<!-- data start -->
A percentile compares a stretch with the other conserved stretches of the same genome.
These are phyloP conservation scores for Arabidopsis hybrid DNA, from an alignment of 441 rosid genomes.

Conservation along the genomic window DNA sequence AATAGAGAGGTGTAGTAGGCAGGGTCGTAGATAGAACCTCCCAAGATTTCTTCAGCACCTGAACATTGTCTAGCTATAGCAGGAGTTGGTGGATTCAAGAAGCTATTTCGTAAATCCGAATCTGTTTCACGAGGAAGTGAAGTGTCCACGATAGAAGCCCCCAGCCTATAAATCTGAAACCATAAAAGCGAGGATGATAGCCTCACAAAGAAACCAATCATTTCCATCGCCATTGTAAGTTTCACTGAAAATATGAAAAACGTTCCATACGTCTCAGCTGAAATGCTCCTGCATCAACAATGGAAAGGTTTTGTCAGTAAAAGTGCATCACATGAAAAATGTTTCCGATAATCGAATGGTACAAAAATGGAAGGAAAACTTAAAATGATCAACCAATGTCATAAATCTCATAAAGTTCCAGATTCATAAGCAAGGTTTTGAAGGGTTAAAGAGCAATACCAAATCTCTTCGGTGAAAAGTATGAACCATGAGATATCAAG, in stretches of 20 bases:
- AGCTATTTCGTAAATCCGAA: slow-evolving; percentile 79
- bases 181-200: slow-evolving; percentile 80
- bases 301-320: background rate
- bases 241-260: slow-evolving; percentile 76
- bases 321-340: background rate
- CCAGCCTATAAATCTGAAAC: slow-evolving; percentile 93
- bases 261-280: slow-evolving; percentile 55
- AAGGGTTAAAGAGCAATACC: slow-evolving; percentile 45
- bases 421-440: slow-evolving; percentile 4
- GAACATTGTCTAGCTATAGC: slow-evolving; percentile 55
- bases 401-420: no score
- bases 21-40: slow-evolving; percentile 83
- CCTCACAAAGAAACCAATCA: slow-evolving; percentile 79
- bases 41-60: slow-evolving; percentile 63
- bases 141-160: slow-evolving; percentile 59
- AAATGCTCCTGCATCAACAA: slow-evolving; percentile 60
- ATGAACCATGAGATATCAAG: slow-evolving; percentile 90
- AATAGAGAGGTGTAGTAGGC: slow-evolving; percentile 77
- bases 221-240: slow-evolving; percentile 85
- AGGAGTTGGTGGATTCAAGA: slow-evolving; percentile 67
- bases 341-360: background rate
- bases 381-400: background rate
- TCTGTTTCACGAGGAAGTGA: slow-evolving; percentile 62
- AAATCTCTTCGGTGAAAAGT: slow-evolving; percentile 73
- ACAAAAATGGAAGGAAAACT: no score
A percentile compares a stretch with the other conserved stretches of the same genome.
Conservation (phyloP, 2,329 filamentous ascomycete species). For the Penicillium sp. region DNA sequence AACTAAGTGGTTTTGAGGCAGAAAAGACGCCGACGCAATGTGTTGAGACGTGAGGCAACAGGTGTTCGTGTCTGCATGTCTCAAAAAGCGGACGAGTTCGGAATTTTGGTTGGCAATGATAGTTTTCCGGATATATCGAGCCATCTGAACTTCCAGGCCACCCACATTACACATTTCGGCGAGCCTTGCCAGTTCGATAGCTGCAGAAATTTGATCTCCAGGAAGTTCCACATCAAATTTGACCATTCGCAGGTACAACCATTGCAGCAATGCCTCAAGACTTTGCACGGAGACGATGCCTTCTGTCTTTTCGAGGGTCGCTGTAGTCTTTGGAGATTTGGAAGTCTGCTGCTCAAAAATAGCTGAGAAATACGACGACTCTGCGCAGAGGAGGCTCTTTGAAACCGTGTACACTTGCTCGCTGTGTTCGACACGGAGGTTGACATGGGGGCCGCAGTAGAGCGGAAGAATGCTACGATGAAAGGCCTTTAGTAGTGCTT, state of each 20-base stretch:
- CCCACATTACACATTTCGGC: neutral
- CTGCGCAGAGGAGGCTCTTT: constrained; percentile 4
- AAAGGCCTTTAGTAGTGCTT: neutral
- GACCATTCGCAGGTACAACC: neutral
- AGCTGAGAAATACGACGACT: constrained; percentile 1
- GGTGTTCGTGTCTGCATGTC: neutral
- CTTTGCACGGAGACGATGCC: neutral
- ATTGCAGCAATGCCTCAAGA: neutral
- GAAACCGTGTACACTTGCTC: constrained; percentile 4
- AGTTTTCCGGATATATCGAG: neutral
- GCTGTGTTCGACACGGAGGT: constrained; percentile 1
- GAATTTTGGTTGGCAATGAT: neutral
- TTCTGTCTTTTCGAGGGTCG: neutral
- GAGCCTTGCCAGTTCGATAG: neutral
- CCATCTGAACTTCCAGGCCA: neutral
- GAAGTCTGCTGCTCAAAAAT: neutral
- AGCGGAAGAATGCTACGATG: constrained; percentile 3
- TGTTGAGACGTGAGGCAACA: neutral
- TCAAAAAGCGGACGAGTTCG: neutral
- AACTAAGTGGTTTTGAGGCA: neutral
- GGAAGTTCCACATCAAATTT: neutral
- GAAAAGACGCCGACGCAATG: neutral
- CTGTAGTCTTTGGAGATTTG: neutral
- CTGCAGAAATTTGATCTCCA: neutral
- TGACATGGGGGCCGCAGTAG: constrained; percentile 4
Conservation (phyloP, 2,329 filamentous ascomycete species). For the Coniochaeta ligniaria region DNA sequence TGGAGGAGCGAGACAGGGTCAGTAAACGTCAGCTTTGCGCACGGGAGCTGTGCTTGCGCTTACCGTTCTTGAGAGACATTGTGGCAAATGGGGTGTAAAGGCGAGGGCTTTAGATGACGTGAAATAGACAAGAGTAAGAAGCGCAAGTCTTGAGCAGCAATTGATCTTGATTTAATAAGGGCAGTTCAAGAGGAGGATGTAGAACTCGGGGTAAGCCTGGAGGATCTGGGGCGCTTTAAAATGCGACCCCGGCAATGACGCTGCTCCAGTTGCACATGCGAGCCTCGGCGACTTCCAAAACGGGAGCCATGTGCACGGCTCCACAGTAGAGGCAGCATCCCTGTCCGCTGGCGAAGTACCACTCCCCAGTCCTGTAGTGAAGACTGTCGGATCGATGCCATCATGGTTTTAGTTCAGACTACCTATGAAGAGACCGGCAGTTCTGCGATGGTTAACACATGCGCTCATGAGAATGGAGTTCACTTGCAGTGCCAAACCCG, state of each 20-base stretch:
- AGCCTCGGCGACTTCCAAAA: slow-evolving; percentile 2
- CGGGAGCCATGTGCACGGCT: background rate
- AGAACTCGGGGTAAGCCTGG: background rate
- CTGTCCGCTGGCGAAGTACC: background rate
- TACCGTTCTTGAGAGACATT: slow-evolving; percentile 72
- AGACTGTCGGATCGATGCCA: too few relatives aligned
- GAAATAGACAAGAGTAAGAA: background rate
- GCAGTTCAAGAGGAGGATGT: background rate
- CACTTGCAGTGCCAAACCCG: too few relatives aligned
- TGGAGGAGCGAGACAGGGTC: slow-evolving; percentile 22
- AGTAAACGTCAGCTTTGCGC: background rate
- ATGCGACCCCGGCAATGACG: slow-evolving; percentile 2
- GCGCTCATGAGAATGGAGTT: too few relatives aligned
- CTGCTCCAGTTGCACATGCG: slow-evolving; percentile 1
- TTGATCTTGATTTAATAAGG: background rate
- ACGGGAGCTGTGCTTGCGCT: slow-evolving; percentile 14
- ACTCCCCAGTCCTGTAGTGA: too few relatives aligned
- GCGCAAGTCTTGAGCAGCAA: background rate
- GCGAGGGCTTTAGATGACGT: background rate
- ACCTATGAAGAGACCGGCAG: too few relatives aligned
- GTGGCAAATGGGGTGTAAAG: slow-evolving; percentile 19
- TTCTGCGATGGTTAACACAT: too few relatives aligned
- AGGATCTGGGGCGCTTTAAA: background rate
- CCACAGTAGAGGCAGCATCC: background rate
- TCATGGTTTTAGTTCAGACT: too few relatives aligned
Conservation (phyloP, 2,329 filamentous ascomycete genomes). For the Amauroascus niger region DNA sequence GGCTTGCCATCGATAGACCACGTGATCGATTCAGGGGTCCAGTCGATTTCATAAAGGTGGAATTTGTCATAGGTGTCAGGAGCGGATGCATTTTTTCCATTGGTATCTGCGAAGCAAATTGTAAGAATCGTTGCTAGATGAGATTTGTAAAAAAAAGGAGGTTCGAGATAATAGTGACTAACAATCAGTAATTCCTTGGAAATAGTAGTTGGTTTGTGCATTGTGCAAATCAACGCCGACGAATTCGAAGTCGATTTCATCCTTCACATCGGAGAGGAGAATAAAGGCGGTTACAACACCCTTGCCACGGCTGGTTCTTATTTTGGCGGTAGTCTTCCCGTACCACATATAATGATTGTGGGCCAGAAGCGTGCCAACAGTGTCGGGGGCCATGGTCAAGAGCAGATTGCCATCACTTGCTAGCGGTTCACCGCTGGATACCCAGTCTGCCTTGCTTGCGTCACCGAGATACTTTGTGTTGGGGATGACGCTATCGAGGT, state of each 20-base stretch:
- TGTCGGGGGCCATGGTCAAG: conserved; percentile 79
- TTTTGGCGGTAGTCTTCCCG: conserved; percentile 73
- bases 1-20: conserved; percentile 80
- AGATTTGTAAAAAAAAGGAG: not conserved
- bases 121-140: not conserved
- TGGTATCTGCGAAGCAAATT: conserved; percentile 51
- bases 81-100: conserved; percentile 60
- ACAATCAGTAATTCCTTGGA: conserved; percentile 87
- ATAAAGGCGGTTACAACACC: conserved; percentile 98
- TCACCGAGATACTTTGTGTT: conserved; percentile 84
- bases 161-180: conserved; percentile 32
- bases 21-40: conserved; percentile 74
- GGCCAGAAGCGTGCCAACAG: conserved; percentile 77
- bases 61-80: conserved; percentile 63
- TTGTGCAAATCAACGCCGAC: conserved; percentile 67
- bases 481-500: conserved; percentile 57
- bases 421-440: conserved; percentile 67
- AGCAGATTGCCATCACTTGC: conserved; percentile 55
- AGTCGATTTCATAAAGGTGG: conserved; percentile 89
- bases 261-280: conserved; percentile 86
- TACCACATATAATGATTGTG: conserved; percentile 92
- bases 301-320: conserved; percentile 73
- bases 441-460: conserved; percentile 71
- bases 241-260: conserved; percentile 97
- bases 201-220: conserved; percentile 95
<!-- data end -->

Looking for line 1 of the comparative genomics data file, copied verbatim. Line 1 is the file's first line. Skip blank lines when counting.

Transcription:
A percentile compares a stretch with the other conserved stretches of the same genome.